Kenya paying heavily since deployment of forces in Somalia
Security, service delivery and economic activity in northeastern Kenya have deteriorated since October 2011, when the country’s military forces deployed in neighbouring Somalia in an effort to eradicate the Al-Shabab militia, which has vowed to avenge the incursion.
In December alone, at least 15 incidents involving grenades or improvised explosive devices (IEDs) occurred in the regions of Garissa, Wajir, Mandera and Dadaab, where some 463,000 people, mostly Somalis, are housed in the world’s largest refugee complex. In the latest incident on 11 January, at least two police officers and four civilians were killed in a raid at the Gerrile border post in Wajir area; other government officials were reported missing, presumably abducted.
Al-Shabab said on its Twitter account that it carried out this attack. Several blogs reportedly associated with the group also said one of its units was responsible for killing a refugee leader in Dadaab in December because he helped the authorities to locate IEDs there.
Confirming the Gerrile incident, the regional commissioner Wenslas Ongayo said an operation was under way to rescue the missing officials.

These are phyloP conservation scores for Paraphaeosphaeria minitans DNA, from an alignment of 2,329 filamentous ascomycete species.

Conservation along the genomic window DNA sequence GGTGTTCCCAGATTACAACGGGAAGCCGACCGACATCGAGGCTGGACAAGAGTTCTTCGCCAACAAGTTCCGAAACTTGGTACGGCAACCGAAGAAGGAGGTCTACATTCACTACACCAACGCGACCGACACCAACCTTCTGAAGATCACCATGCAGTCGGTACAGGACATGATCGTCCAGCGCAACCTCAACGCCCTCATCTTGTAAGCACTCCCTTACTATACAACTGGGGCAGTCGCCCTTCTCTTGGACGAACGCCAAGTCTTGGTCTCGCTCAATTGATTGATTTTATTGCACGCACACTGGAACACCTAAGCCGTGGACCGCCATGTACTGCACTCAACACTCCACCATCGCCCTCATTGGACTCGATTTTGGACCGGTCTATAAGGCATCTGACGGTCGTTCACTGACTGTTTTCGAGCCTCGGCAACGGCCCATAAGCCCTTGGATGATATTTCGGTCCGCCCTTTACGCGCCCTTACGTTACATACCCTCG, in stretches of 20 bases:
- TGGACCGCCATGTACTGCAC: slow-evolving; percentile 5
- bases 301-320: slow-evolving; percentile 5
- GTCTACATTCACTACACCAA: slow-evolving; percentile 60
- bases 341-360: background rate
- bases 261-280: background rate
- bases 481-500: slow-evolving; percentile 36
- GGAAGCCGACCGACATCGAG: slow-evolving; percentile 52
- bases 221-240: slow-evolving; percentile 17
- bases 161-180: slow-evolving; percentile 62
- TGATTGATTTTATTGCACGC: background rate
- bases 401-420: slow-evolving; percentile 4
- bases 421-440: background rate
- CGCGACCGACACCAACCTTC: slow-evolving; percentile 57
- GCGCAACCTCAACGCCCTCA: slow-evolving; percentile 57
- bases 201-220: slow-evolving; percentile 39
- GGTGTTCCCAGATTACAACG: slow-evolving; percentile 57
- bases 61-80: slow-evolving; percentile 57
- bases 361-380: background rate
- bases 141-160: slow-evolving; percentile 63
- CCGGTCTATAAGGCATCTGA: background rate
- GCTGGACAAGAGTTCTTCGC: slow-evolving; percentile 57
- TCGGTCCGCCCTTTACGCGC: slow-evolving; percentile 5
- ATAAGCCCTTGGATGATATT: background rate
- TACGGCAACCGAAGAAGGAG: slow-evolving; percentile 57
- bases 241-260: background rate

One local government official in the northeast, who asked not to be identified, told the UN news agency IRIN the insecurity had restricted his duties.
“I am supposed to travel to some areas very close to the Somali border,” he said. “But my life is important to me and my family and I no longer make any field trips since the Al-Shabab killed three government workers [there] two months ago.”
An aid worker in Mandera, on the Somali border, said thousands of hungry families who relied on food aid had been affected by the withdrawal of relief agencies.
“How can NGOs believe repeated pledges by the government that it will protect them, whereas almost a dozen of our officers in the police and army have been killed in attacks staged by Al-Shabab in Mandera this year alone?” asked the aid worker.
The police commander in Northeastern Province, Leo Nyongesa, said security measures had been stepped up.
“We are doing a lot; our forces have arrested many Al-Shabab fighters and agents and foiled a number of attacks,” Nyongesa told IRIN.
Nyongesa added that the spate of grenade attacks against security personnel would not deter Kenyan security forces in their quest to fight “terrorism”. Hussein Omar, a local government official in Ijara, which also borders Somalia, said the council had lost revenue because the livestock trade had come to a stop in this largely pastoralist area.
In addition, Kenyan authorities and foreign governments have warned of heightened threat of attack in the capital, Nairobi. In a travel warning, the British government said: “We believe that terrorists may be in the final stages of planning attacks. Attacks could target Kenyan institutions as well as places where expatriates and foreign travellers gather, such as hotels, shopping centres and beaches.”